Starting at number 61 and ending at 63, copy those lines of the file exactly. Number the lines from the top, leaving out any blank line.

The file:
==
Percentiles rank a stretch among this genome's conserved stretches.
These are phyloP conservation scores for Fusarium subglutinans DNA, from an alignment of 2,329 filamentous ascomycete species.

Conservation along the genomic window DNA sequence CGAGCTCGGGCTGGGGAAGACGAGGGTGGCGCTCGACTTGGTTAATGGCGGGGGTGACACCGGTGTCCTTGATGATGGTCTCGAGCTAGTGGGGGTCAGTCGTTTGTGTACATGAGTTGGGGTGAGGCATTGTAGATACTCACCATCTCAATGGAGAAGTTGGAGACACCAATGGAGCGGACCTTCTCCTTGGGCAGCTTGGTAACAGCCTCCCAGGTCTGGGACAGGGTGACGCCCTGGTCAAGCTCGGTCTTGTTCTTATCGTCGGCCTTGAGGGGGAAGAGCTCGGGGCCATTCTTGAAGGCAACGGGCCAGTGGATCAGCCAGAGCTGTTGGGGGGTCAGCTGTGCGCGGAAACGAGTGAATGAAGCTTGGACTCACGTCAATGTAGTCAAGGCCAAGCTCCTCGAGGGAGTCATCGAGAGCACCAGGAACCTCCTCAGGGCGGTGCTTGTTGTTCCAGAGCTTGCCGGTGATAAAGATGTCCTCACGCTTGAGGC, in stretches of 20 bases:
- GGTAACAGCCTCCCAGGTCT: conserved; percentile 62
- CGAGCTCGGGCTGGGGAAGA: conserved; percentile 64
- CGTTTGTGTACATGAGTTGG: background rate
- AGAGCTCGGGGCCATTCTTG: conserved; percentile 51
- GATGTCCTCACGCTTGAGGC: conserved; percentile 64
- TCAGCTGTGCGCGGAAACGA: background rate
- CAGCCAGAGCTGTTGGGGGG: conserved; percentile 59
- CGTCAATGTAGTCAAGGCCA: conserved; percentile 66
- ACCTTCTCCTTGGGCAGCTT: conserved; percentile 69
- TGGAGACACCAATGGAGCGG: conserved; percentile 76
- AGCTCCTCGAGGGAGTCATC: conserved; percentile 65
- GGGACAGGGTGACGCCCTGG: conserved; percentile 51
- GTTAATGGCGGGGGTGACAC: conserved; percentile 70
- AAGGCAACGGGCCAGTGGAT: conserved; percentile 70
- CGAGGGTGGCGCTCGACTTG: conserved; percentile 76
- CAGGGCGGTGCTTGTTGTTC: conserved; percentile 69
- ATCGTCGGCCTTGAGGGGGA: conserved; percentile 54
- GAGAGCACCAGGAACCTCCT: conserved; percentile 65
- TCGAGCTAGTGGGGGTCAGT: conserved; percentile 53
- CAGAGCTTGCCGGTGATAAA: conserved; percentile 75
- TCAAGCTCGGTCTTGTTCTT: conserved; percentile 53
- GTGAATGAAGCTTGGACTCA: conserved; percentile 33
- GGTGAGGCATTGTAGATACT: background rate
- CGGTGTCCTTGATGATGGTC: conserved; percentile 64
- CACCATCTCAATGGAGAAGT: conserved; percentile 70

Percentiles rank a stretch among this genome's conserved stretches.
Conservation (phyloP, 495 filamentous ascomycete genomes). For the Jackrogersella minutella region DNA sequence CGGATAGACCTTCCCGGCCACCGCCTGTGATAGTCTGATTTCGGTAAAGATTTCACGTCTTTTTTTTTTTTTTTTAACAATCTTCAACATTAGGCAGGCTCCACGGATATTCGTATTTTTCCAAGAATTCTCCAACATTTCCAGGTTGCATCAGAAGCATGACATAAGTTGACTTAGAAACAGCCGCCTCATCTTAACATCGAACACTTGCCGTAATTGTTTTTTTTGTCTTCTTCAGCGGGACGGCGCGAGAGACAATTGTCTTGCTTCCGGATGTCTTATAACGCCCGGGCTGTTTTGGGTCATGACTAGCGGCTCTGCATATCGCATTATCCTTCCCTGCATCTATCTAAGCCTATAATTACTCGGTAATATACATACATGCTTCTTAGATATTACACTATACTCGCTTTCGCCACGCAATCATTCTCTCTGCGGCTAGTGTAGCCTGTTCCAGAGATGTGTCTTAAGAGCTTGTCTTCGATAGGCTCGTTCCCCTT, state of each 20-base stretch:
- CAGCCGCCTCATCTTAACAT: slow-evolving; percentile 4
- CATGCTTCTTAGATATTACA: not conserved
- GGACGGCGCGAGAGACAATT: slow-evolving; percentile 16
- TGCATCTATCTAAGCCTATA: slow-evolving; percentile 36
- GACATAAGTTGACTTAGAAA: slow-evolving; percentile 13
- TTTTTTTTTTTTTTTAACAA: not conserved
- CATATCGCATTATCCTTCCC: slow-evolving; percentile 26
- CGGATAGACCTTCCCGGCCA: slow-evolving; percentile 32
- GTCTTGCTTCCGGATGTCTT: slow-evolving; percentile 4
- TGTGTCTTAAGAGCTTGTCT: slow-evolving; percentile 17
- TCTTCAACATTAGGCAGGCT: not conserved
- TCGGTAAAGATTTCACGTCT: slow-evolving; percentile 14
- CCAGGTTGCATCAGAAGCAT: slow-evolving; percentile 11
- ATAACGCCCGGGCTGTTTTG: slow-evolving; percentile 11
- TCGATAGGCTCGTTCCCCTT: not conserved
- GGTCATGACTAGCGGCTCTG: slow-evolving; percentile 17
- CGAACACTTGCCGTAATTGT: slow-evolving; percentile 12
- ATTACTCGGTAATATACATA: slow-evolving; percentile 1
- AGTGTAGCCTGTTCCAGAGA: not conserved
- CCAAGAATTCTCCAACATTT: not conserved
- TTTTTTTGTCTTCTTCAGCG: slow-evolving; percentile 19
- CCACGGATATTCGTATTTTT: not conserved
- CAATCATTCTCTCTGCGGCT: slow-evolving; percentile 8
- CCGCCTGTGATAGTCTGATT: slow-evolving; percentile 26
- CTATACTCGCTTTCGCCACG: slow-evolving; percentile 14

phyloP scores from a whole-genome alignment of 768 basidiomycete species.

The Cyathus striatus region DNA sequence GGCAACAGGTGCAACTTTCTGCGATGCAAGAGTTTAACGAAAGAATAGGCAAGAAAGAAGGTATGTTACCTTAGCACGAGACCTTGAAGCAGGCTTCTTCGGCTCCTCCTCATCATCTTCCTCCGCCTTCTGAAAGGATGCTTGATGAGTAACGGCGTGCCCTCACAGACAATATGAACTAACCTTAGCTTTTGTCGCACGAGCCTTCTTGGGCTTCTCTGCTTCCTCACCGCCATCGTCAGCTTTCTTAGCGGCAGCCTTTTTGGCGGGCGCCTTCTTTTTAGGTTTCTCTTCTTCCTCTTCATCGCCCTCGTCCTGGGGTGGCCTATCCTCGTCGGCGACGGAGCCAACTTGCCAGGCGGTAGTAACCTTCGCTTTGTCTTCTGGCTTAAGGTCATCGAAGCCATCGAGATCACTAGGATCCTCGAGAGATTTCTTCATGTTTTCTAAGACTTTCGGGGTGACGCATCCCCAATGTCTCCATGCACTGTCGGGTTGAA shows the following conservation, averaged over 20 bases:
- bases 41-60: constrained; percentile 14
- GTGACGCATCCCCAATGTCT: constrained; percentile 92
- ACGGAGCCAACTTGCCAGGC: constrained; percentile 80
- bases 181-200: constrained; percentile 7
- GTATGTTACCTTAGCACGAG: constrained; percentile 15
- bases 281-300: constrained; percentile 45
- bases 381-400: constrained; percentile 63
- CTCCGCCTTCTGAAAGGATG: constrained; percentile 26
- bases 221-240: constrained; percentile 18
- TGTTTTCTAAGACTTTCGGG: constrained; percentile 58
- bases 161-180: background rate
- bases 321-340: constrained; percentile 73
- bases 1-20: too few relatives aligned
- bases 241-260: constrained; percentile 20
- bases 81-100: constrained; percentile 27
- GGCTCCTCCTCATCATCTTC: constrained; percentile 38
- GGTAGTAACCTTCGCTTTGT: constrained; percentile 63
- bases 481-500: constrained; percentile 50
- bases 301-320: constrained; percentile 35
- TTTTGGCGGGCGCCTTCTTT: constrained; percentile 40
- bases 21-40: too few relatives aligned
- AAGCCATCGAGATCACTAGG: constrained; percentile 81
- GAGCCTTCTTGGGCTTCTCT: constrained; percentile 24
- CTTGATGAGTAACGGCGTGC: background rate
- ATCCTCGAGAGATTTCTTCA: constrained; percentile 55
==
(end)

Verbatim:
- bases 181-200: constrained; percentile 7
- GTATGTTACCTTAGCACGAG: constrained; percentile 15
- bases 281-300: constrained; percentile 45